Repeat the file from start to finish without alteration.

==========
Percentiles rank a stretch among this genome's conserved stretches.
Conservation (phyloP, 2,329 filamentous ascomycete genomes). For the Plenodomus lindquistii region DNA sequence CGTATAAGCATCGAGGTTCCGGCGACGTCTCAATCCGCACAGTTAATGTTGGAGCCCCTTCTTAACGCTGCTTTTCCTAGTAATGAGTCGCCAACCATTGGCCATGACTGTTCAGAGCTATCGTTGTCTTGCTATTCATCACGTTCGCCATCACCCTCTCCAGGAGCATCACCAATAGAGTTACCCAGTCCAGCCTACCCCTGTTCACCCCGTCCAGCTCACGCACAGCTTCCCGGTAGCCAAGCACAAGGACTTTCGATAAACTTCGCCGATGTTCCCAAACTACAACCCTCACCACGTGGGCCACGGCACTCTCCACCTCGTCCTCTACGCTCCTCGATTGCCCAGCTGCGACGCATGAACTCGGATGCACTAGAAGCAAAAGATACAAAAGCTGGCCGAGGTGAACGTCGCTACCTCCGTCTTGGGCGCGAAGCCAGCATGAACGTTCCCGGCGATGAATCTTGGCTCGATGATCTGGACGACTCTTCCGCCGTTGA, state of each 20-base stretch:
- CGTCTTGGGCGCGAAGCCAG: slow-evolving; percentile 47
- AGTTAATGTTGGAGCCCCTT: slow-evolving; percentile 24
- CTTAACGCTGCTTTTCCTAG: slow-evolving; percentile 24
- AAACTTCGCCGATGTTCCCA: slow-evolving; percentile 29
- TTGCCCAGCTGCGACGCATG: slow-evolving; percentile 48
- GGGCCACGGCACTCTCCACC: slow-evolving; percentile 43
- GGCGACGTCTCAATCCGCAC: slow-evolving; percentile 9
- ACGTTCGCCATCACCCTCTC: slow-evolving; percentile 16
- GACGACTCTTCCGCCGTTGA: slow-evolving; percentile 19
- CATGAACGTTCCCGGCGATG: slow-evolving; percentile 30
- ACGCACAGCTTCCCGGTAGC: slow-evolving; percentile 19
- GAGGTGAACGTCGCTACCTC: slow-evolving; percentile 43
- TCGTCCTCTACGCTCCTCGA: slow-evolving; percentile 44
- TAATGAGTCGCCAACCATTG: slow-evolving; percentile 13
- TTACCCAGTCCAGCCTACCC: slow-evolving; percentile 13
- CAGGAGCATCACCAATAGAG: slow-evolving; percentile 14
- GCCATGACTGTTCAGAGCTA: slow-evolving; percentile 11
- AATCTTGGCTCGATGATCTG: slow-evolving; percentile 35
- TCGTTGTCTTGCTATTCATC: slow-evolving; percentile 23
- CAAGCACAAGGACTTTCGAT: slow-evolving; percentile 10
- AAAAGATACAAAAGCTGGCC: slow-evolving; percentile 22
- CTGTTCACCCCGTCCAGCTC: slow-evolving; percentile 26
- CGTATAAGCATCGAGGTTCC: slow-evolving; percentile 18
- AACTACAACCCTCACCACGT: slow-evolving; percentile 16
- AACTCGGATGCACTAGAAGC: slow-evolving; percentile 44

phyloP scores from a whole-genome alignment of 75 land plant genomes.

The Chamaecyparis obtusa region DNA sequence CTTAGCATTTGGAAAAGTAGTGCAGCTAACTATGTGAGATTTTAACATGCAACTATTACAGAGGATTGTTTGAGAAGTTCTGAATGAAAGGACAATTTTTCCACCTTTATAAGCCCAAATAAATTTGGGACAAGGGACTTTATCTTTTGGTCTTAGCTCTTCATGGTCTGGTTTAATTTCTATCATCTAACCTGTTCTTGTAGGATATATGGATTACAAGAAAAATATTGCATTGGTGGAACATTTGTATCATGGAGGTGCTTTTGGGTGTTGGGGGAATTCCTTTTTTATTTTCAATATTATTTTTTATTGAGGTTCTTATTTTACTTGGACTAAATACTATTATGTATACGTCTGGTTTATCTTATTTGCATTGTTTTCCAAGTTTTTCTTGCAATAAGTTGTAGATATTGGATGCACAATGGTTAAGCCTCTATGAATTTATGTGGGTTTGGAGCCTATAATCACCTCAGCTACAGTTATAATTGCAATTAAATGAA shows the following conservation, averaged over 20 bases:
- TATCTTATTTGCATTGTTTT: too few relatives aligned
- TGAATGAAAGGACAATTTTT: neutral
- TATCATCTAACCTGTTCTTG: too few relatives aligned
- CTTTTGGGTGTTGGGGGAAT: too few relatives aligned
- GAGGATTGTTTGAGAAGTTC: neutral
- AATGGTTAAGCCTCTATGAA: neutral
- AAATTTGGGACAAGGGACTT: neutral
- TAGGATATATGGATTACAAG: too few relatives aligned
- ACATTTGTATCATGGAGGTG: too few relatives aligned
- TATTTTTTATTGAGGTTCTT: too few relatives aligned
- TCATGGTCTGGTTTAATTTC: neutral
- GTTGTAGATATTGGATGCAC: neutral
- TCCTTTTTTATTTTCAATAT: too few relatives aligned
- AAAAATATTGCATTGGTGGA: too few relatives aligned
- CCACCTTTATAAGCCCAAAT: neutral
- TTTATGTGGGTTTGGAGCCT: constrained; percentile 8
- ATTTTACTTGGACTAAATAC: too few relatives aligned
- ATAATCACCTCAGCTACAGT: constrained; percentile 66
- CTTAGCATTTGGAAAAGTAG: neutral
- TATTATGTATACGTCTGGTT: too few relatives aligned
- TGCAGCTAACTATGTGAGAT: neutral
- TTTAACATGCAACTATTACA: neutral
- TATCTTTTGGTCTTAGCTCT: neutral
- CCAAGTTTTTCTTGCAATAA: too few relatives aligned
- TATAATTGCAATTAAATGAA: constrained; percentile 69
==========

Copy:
Percentiles rank a stretch among this genome's conserved stretches.
Conservation (phyloP, 2,329 filamentous ascomycete genomes). For the Plenodomus lindquistii region DNA sequence CGTATAAGCATCGAGGTTCCGGCGACGTCTCAATCCGCACAGTTAATGTTGGAGCCCCTTCTTAACGCTGCTTTTCCTAGTAATGAGTCGCCAACCATTGGCCATGACTGTTCAGAGCTATCGTTGTCTTGCTATTCATCACGTTCGCCATCACCCTCTCCAGGAGCATCACCAATAGAGTTACCCAGTCCAGCCTACCCCTGTTCACCCCGTCCAGCTCACGCACAGCTTCCCGGTAGCCAAGCACAAGGACTTTCGATAAACTTCGCCGATGTTCCCAAACTACAACCCTCACCACGTGGGCCACGGCACTCTCCACCTCGTCCTCTACGCTCCTCGATTGCCCAGCTGCGACGCATGAACTCGGATGCACTAGAAGCAAAAGATACAAAAGCTGGCCGAGGTGAACGTCGCTACCTCCGTCTTGGGCGCGAAGCCAGCATGAACGTTCCCGGCGATGAATCTTGGCTCGATGATCTGGACGACTCTTCCGCCGTTGA, state of each 20-base stretch:
- CGTCTTGGGCGCGAAGCCAG: slow-evolving; percentile 47
- AGTTAATGTTGGAGCCCCTT: slow-evolving; percentile 24
- CTTAACGCTGCTTTTCCTAG: slow-evolving; percentile 24
- AAACTTCGCCGATGTTCCCA: slow-evolving; percentile 29
- TTGCCCAGCTGCGACGCATG: slow-evolving; percentile 48
- GGGCCACGGCACTCTCCACC: slow-evolving; percentile 43
- GGCGACGTCTCAATCCGCAC: slow-evolving; percentile 9
- ACGTTCGCCATCACCCTCTC: slow-evolving; percentile 16
- GACGACTCTTCCGCCGTTGA: slow-evolving; percentile 19
- CATGAACGTTCCCGGCGATG: slow-evolving; percentile 30
- ACGCACAGCTTCCCGGTAGC: slow-evolving; percentile 19
- GAGGTGAACGTCGCTACCTC: slow-evolving; percentile 43
- TCGTCCTCTACGCTCCTCGA: slow-evolving; percentile 44
- TAATGAGTCGCCAACCATTG: slow-evolving; percentile 13
- TTACCCAGTCCAGCCTACCC: slow-evolving; percentile 13
- CAGGAGCATCACCAATAGAG: slow-evolving; percentile 14
- GCCATGACTGTTCAGAGCTA: slow-evolving; percentile 11
- AATCTTGGCTCGATGATCTG: slow-evolving; percentile 35
- TCGTTGTCTTGCTATTCATC: slow-evolving; percentile 23
- CAAGCACAAGGACTTTCGAT: slow-evolving; percentile 10
- AAAAGATACAAAAGCTGGCC: slow-evolving; percentile 22
- CTGTTCACCCCGTCCAGCTC: slow-evolving; percentile 26
- CGTATAAGCATCGAGGTTCC: slow-evolving; percentile 18
- AACTACAACCCTCACCACGT: slow-evolving; percentile 16
- AACTCGGATGCACTAGAAGC: slow-evolving; percentile 44

phyloP scores from a whole-genome alignment of 75 land plant genomes.

The Chamaecyparis obtusa region DNA sequence CTTAGCATTTGGAAAAGTAGTGCAGCTAACTATGTGAGATTTTAACATGCAACTATTACAGAGGATTGTTTGAGAAGTTCTGAATGAAAGGACAATTTTTCCACCTTTATAAGCCCAAATAAATTTGGGACAAGGGACTTTATCTTTTGGTCTTAGCTCTTCATGGTCTGGTTTAATTTCTATCATCTAACCTGTTCTTGTAGGATATATGGATTACAAGAAAAATATTGCATTGGTGGAACATTTGTATCATGGAGGTGCTTTTGGGTGTTGGGGGAATTCCTTTTTTATTTTCAATATTATTTTTTATTGAGGTTCTTATTTTACTTGGACTAAATACTATTATGTATACGTCTGGTTTATCTTATTTGCATTGTTTTCCAAGTTTTTCTTGCAATAAGTTGTAGATATTGGATGCACAATGGTTAAGCCTCTATGAATTTATGTGGGTTTGGAGCCTATAATCACCTCAGCTACAGTTATAATTGCAATTAAATGAA shows the following conservation, averaged over 20 bases:
- TATCTTATTTGCATTGTTTT: too few relatives aligned
- TGAATGAAAGGACAATTTTT: neutral
- TATCATCTAACCTGTTCTTG: too few relatives aligned
- CTTTTGGGTGTTGGGGGAAT: too few relatives aligned
- GAGGATTGTTTGAGAAGTTC: neutral
- AATGGTTAAGCCTCTATGAA: neutral
- AAATTTGGGACAAGGGACTT: neutral
- TAGGATATATGGATTACAAG: too few relatives aligned
- ACATTTGTATCATGGAGGTG: too few relatives aligned
- TATTTTTTATTGAGGTTCTT: too few relatives aligned
- TCATGGTCTGGTTTAATTTC: neutral
- GTTGTAGATATTGGATGCAC: neutral
- TCCTTTTTTATTTTCAATAT: too few relatives aligned
- AAAAATATTGCATTGGTGGA: too few relatives aligned
- CCACCTTTATAAGCCCAAAT: neutral
- TTTATGTGGGTTTGGAGCCT: constrained; percentile 8
- ATTTTACTTGGACTAAATAC: too few relatives aligned
- ATAATCACCTCAGCTACAGT: constrained; percentile 66
- CTTAGCATTTGGAAAAGTAG: neutral
- TATTATGTATACGTCTGGTT: too few relatives aligned
- TGCAGCTAACTATGTGAGAT: neutral
- TTTAACATGCAACTATTACA: neutral
- TATCTTTTGGTCTTAGCTCT: neutral
- CCAAGTTTTTCTTGCAATAA: too few relatives aligned
- TATAATTGCAATTAAATGAA: constrained; percentile 69